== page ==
The first is with the way they read. Rather than reading every paper looking for a hole or a gap or silence and zeroing in one this, they may begin to read with a greater consciousness of how the field has already addressed similar questions, but perhaps from different angles, or with different theory, or with different methodology. They can then consider how this helps them to build and substantiate a space in which to position their own emerging claims to knowledge. Keeping a reading journal to keep track of these arguments, how they are made, and how they speak to one another or challenge one another (this bit is crucial) may then help students to begin to see the conversation emerging, and where they might be able to join in. Who is saying what, how, and why? Who is critiquing the dominant positions and why? How? Where does my work fit into all of this? What is this ongoing conversation all about?

Thinking and reading like this may then feed into a different, less defensive form of writing. Rather than trying to address every paper or article included in the literature review by showing what it doesn’t say to shore up a claim to the originality of their own research, student research writers may begin rather to craft literature reviews, and perhaps also theoretical and methodological frameworks in their thesis writing, from a different position: as one who is joining an existing field and conversation, unthreatened by all the work that is currently being or has been done. Rather, these sections will be written with the understanding that all the existing work is a resource for substantiating our own claims to knowledge, so that we can show how what we have to add builds on, extends, and perhaps may critique the current arguments dominating the conversation in the field.

Reframing the ‘knowledge gap’ as joining a conversation with a new voice and a small contribution to the field may also help researchers at other, lower, levels of study, such as Masters, Honours and senior undergraduate levels, where the knowledge gap can be particularly alarming. This is perhaps mainly because students typically do less reading, and are not required to make a novel contribution to knowledge to attain their degree. Obviously, the more you read the field, the deeper and more nuanced your sense of the conversations in your field will be, as well as how they connect and challenge one another. But students can join a conversation even at the lower levels, in a more modest form, if they are enabled to see this as what they are doing, rather than using their study to fill a gap that their reading load will not show them adequately.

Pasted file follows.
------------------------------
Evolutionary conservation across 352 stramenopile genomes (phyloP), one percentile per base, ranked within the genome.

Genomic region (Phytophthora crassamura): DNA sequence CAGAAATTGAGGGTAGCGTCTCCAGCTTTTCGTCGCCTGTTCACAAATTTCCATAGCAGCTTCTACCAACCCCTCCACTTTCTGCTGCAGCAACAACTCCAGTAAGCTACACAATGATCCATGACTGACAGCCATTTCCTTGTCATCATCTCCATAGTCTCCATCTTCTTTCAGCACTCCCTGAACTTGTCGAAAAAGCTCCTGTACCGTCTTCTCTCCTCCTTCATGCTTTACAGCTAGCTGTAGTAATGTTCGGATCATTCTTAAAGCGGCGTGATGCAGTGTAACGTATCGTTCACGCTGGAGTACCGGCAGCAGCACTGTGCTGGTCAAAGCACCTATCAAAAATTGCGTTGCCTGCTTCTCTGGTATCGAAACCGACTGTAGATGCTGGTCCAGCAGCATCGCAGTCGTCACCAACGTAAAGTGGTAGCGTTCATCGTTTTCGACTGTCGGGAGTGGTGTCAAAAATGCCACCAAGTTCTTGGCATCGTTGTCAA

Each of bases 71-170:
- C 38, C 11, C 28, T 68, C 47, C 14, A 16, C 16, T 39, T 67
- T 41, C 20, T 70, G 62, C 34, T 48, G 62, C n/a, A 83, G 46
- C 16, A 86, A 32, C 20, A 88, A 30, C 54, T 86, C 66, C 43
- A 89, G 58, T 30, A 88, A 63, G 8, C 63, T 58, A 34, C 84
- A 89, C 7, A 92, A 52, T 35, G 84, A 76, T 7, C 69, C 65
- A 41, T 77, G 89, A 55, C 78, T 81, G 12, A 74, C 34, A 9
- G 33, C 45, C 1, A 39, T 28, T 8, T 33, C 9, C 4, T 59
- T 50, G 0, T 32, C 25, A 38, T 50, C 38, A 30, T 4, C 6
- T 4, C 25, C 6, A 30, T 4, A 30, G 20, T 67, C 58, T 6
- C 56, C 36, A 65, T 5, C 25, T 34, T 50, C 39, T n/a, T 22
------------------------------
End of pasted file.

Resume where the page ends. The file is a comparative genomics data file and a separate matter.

Pedro Sandrini at Pexels.com

Making a contribution to knowledge and filling knowledge gaps is spoken about a great deal in postgraduate and researcher education, but I wonder how often we stop and think about how students hear this, and what impact this has on their reading and writing behaviors and choices. I hope this post will help that process along, and help us find different ways to talk to students we work with about their own research purposes and goals.

Book writing: making space for the ’emerging argument’

Argument. I have written a lot about that over the past few years. If you are a postgraduate student, you have probably heard that word many times, and as a supervisor, you are probably always looking for ways to explain to your students more clearly and effectively ways to make strong arguments. In this post I want to reflect a bit on my book writing, and the argument I am trying to make there, hopefully with some insights into argument creation that will be helpful to those of you meandering through this nebulous labyrinth yourselves.